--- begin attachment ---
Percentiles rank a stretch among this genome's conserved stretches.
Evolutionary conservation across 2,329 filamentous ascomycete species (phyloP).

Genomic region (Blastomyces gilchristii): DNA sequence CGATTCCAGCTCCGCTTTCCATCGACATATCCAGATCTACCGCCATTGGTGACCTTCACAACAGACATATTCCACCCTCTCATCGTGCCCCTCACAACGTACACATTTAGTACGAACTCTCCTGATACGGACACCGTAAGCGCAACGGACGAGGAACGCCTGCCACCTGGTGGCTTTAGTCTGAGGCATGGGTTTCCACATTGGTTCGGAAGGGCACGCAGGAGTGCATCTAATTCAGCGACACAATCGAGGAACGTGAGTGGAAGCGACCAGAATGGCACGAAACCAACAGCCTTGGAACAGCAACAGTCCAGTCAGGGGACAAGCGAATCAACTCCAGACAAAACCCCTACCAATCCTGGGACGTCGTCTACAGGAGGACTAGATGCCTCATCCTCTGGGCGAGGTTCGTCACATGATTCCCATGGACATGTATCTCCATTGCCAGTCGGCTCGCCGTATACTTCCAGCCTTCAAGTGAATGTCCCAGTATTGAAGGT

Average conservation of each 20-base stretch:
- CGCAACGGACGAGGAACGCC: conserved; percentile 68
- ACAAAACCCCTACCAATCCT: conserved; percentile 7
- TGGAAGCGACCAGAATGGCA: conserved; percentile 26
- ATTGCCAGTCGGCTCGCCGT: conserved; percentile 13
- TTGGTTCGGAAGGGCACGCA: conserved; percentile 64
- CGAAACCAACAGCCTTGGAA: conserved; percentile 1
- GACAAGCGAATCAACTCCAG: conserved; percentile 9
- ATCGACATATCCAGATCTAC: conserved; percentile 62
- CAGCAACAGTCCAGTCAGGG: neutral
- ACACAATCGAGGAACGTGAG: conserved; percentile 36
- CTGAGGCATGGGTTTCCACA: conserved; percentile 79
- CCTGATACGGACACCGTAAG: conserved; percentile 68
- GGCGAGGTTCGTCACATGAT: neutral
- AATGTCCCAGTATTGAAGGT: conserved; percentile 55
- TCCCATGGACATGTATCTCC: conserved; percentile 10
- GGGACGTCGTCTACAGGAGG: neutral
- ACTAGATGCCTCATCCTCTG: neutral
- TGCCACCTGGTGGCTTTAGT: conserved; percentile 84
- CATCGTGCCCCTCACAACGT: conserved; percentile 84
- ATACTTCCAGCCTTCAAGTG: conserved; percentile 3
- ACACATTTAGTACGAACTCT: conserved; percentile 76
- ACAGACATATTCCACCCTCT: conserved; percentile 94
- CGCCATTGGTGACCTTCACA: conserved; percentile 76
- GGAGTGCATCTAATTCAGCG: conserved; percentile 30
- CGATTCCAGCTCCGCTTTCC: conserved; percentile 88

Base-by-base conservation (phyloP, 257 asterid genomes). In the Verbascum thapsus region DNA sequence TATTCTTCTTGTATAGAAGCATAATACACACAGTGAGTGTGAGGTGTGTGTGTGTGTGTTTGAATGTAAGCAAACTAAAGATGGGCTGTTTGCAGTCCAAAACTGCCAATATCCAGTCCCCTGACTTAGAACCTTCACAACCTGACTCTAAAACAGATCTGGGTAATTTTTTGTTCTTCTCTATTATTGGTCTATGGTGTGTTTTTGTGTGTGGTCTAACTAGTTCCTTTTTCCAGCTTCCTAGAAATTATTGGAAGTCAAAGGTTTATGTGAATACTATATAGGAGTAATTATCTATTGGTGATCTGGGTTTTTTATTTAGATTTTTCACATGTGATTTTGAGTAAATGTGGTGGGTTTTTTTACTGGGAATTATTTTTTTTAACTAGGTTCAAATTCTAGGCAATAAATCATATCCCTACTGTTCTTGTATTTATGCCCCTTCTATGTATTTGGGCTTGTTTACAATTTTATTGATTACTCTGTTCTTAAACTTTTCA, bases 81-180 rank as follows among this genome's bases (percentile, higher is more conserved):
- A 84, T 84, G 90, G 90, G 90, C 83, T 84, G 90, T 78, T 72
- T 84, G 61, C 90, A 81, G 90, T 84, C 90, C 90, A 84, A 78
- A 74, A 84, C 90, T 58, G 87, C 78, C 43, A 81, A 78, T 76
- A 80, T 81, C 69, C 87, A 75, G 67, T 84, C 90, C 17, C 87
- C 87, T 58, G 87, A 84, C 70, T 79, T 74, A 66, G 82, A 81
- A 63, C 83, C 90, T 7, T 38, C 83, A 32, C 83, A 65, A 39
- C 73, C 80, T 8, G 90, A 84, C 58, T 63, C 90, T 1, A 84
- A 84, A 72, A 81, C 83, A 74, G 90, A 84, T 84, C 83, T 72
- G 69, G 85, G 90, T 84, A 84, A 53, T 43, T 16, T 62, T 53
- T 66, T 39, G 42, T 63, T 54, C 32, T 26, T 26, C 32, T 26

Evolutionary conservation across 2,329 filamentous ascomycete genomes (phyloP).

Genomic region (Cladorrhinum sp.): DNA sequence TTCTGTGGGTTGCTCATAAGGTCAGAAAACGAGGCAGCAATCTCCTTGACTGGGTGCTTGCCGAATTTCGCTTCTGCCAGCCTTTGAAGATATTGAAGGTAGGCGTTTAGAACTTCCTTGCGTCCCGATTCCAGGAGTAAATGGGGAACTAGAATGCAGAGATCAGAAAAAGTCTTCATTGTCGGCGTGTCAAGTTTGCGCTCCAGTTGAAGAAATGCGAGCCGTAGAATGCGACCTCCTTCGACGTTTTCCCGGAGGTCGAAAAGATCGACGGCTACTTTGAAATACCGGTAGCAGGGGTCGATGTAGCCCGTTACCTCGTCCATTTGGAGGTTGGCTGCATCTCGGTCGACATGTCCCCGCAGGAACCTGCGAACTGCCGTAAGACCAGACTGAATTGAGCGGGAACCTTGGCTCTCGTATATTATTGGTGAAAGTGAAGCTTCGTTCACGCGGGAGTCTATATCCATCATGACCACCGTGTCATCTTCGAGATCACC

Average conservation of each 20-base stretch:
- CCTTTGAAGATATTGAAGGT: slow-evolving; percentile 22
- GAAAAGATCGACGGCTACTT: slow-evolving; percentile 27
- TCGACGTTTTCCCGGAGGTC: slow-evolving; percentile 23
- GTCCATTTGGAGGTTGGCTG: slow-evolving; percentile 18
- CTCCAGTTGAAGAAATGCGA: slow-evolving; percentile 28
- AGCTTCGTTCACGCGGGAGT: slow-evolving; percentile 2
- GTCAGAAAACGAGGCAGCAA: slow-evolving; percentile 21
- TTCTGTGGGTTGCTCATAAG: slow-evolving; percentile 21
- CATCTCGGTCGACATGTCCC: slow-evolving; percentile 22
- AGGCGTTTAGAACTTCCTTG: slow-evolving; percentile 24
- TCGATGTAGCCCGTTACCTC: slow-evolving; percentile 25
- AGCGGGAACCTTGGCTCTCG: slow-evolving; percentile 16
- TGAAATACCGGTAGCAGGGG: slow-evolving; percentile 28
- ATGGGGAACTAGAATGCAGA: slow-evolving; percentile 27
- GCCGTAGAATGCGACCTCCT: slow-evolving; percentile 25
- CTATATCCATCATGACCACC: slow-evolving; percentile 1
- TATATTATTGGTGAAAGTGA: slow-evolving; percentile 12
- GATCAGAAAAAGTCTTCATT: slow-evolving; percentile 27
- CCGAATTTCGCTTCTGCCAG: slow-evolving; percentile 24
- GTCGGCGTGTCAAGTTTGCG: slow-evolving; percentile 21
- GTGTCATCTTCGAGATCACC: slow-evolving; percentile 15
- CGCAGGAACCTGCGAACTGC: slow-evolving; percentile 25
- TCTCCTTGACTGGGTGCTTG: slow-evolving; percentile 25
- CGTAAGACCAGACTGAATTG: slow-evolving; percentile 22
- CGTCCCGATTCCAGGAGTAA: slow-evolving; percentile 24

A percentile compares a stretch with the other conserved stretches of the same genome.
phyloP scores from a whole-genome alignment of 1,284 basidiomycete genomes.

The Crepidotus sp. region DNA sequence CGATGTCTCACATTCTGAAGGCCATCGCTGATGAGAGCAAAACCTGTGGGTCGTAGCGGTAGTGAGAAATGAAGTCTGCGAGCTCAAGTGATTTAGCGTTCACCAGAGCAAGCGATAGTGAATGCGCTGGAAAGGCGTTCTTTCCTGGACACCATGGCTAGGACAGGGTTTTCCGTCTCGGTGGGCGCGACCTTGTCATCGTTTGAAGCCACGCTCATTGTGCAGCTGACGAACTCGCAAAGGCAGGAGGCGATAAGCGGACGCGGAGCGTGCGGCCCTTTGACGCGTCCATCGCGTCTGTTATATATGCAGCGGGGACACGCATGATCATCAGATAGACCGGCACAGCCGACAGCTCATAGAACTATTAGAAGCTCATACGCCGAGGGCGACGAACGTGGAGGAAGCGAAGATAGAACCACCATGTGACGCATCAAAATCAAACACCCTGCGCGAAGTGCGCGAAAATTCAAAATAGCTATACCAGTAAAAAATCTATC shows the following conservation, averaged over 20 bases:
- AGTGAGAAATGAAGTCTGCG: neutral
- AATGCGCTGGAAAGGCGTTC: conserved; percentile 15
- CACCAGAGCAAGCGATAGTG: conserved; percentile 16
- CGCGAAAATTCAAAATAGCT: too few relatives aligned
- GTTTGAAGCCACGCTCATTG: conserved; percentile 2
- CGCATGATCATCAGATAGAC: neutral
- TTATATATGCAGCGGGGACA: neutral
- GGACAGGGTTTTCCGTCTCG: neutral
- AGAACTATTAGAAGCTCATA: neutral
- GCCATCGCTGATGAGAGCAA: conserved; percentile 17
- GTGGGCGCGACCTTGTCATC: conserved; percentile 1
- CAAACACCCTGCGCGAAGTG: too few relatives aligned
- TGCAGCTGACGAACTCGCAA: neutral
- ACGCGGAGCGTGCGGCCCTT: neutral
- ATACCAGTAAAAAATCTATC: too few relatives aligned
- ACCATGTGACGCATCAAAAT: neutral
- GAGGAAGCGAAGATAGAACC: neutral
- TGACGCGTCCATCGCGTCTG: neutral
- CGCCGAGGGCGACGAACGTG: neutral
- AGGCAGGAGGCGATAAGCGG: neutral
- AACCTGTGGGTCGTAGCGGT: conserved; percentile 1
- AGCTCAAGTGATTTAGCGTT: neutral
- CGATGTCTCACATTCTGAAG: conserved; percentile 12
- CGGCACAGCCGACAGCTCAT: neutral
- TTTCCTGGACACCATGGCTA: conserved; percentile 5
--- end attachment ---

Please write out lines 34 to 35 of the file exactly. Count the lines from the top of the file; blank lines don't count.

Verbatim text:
- A 80, T 81, C 69, C 87, A 75, G 67, T 84, C 90, C 17, C 87
- C 87, T 58, G 87, A 84, C 70, T 79, T 74, A 66, G 82, A 81